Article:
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Sammy Seagull Police Officer

University Police
eNewsletter

2013 Edition, September Issue



What to Expect When Making A Police Report
by Sgt. Ed Jones

    When you report a crime or suspicious activity, seconds seem like hours. Your first police contact will most likely be the dispatcher. The dispatcher’s function is to notify the officer of complaints or calls via the police radio. The dispatcher must obtain vital information about the reported incident and relay it to the officer. This includes emergency calls and non-emergency calls such as; jump starts, lockouts, and opening classrooms. Remember, things that seem obvious about the incident are not obvious to the responding officer because he/she did not see it happen. You can expect to be asked the following:

  • What Happened
  • When
  • Where
  • Vehicle Description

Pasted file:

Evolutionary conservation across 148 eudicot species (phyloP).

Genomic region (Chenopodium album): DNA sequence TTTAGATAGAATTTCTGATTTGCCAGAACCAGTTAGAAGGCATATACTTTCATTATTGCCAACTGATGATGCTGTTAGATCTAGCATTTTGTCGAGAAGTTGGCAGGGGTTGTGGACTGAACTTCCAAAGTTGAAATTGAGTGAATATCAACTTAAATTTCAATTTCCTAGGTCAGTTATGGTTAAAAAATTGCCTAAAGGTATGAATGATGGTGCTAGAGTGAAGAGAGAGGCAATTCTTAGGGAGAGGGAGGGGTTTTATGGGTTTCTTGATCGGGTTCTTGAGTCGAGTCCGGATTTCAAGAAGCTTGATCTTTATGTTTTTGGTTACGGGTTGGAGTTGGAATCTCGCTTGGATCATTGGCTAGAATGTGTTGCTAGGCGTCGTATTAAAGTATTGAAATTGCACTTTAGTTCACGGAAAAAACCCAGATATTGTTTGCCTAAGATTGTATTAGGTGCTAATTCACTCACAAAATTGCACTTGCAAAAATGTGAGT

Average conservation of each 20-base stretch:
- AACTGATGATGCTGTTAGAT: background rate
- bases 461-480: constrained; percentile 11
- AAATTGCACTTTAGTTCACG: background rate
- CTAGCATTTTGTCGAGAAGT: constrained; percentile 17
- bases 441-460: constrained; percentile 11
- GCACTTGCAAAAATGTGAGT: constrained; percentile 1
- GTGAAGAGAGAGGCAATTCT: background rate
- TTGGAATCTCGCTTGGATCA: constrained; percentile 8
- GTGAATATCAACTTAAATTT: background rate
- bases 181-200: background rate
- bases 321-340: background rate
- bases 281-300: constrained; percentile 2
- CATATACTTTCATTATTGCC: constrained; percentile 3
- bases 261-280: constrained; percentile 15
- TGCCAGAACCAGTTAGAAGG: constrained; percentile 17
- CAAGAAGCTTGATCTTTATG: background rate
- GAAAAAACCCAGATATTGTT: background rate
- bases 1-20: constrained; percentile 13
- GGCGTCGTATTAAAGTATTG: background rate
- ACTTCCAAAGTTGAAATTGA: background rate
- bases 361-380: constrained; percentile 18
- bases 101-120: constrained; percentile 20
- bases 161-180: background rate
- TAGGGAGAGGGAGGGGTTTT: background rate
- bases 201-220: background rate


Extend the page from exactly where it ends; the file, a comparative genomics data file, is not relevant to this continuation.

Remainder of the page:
• Vehicle License Number
  • Description of Person(s) — including clothing
  • Phone number and location where you can be reached

    These questions must be answered if the officer is to effectively handle the situation. When reporting, please do not hang up the telephone until the dispatcher tells you to do so because the responding officer may need additional information.

    The police need to be alerted to the presence of any suspicious persons or activity on campus because the patrol officers simply cannot be everywhere at once. Any activity, which you feel is unusual, may be a sign of a criminal act. Become familiar with your surroundings and report any activity, which is not normal. The incident you report could be innocent, but give the police the opportunity to check the situation. Use the following guide for reporting crimes or suspicious activity. Remember, your report could prevent a crime against a friend or yourself.

 


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